For High-Resolution Photos of my trip to the Pindaya Cave: Click Here

Pindaya Cave

Of all the places I’ve had the opportunity and privilege to visit in the world, one of the most impressive man-made creations interacting with nature is the incredible Pindaya Cave in Shan State, Myanmar. The natural cave has been turned into a shrine of epic proportions by the local Buddhists and what they’ve created on the side and inside the limestone Myelat ridge is a worthy destination for anyone.

Pindaya Cave

In order to access the cave, one must travel about 1.5 hours away from the Heho Airport and drive through the quiet but active town of Pindaya where you can take an elevator up 9 stories to the entrance of the cave.  The southernmost Pindaya Cave can be entered and extends for about 490 feet along a well-worn path. It is known for its interior which contains over 9,200 images of Buddha (there is some variation of this number). Some of the older statues and images in the cave have inscriptions dating to the late 18th century and the earliest one dates from 1773. There may be some images without inscriptions that are older, but based on the style elements some believe none of them is older than the early 18th century and even suggests 1750 as the earliest possible date. The statues and images come in all shapes and sizes and have been placed there on an ongoing basis by different donors throughout the cave’s history, from lay people to the ruling authorities. The collection begins from the early Konbaung era to the modern period. (Wiki)
Pindaya Cave

Pindaya Cave

Pindaya Cave

Pindaya Cave

Within the cave, there are about seventy unique images of the Bhisakkaguru tradition dating to the late 18th century. They are unique in that the styling of hair, eyes, nose, ears, robe are different from most other images from Burma. The salient feature of this type of image is the holding of a seed in the upturned right palm. Than Tun reports that such images are found nowhere else in Burma, and based on Buddhist iconography, that these images are from the Mahayana tradition, and the conjecture is that the Pindaya cave at one time served the Mahayana Bhisakkaguru cult. (Wiki). The fact of the matter is that each point is in contention as locals believe this cave and some of the images are thousands of years old.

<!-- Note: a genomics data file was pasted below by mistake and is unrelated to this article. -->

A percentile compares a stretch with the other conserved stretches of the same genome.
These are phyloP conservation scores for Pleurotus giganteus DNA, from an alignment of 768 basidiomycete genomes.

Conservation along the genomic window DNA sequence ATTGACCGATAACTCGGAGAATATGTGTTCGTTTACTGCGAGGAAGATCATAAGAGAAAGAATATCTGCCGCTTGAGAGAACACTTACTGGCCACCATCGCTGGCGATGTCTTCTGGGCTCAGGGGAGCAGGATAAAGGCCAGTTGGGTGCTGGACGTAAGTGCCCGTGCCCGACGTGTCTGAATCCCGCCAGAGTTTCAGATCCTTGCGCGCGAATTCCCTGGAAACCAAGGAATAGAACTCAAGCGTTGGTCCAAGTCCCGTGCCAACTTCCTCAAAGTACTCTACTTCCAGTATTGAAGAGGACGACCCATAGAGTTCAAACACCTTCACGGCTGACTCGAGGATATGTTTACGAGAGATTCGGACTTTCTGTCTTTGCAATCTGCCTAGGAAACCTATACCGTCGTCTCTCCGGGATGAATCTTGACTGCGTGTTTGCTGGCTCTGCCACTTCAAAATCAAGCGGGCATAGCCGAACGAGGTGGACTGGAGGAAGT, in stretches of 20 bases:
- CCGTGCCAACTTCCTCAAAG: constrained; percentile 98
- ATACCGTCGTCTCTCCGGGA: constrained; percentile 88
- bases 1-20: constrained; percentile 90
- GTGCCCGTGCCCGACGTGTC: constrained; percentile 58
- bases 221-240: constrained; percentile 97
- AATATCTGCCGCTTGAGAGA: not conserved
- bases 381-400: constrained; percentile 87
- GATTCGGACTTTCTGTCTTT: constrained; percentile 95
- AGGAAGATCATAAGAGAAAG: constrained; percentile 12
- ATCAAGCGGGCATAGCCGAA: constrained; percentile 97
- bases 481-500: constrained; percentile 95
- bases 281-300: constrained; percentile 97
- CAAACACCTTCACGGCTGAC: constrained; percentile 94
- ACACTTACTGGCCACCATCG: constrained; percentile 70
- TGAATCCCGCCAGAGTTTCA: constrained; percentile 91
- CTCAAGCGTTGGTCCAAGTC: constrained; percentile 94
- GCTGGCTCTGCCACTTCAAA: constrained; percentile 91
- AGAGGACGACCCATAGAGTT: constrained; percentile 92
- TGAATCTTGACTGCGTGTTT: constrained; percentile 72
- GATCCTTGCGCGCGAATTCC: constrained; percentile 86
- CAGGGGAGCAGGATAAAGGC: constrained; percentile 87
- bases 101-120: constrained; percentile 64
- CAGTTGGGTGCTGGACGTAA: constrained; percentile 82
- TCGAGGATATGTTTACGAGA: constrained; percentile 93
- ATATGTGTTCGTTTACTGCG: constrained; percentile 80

Pindaya Cave

Pindaya Cave

Pindaya Cave

Pindaya Cave

Pindaya Cave

There is a 15-m (49 ft) pagoda named Shwe U Min (Golden Cave) Pagoda at the entrance to the southernmost cave. Local legend attributes this pagoda as being built by King Asoka and repaired by King Alaungsithu in the 12th century, but this is not corroborated by any other historical source. In its present form and style, it is immediately apparent that the pagoda is of recent origin.

Pindaya Cave

Pindaya Cave

Pindaya Cave

Pindaya Cave      Pindaya Cave    Pindaya Cave

Pindaya Cave

Pindaya Cave

There are many legends surrounding the Pindaya cave. One is that a blocked-off path at the end of the cave leads to the ancient city of Bagan. There is also the legend of the seven princesses bathing in a lake and how they were captured by a giant spider and trapped in the cave to be rescued by Prince Kummabhaya of Yawnghwe. Sculptures of the spider and the prince aiming with his bow and arrow have been added in recent times at the entrance of the covered stairway to the caves.

Pindaya Cave

After touring the cave (which took almost 3 hours!), we explored the outside and cliffs of the Golden Cave area which featured awesome statues and stupas as well as a game of Chinlone (Sepak Takraw) or as we know it, hackey sack mixed with football played with a ball of bent bamboo. We didn’t jump in, but it looked fun!
Pindaya Cave

Pindaya Cave

Pindaya Cave

Pindaya Cave

Pindaya Cave

Pindaya Cave

For more information on the Pindaya Cave: Click Here

For High-Resolution Photos of my trip to the Pindaya Cave: Click Here